- Associated Press - Saturday, April 19, 2014

LINCOLN, Neb. (AP) - An inmate has sued the Nebraska prison system, saying a new policy denies him the ability to visit with or write to his wife, who is also incarcerated.

Scott Bonham, 38, filed the lawsuit last week in Lancaster County District Court, the Lincoln Journal Star reported (https://bit.ly/1lhQLUO ). The lawsuit says that under the policy issued in March, married inmates or those who decide to marry while imprisoned may not visit each other, write each other or go out on furloughs or any type of pass together.

Prison officials say the policy aims to eliminate special privileges and keep married prisoners on their individual paths to rehabilitation.

Bonham said the policy has left him and his wife, Sealess Bonham, depressed.

“I can’t even ask my wife, ‘How was your day? How was your week?’” he told the newspaper.

Bonham’s lawsuit says the policy violates his constitutional rights and seeks to have it changed.

The two married on Dec. 6, two months after both transferred to a work release center in Lincoln. They met years ago and dated off and on before their imprisonment.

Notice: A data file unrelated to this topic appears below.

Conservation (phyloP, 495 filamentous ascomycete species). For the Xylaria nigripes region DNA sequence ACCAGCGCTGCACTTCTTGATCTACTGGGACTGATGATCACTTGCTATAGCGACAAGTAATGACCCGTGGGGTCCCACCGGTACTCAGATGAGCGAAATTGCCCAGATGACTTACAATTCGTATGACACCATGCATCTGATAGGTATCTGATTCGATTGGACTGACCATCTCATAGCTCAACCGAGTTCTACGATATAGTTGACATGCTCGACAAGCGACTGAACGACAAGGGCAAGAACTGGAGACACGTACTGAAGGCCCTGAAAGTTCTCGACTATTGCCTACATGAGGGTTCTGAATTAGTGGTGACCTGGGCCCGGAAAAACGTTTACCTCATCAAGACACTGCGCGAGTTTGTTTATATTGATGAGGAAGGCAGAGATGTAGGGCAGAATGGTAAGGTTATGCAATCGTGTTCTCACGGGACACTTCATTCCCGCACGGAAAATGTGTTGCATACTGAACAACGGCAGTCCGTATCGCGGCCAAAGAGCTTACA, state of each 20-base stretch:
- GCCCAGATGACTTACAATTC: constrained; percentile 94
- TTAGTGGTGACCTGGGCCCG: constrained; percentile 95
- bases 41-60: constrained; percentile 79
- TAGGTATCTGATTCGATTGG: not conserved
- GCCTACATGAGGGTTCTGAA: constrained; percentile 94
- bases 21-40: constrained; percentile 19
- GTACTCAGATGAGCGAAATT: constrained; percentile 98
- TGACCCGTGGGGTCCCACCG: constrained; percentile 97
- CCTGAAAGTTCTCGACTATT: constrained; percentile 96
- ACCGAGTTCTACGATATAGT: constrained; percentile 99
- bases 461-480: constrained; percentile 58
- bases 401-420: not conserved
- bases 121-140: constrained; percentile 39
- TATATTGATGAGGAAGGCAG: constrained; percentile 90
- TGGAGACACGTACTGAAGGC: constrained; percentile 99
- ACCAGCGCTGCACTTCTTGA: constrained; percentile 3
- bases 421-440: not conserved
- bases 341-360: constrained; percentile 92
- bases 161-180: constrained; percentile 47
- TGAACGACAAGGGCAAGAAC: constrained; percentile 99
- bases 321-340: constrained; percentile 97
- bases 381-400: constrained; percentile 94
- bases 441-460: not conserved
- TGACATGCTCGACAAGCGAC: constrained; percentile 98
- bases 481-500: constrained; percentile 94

Male and female inmates at the center are generally barred from talking to each other, even in passing, spokesman James Foster said.

Inmates are usually allowed to write to immediate family - incarcerated or not - but department’s policy restricts correspondence between inmates to prevent them from planning escapes.

Foster said he wasn’t sure what the center’s rationale is for barring correspondence between the Bonhams.

Bonham is serving three to five years for misuse of a financial transaction device and weapons counts. He is set to be released in September. Sealess Bonham is serving a 10- to 16-year sentence out of Buffalo County on drug charges and will be eligible for parole in July 2015.

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Information from: Lincoln Journal Star, https://www.journalstar.com

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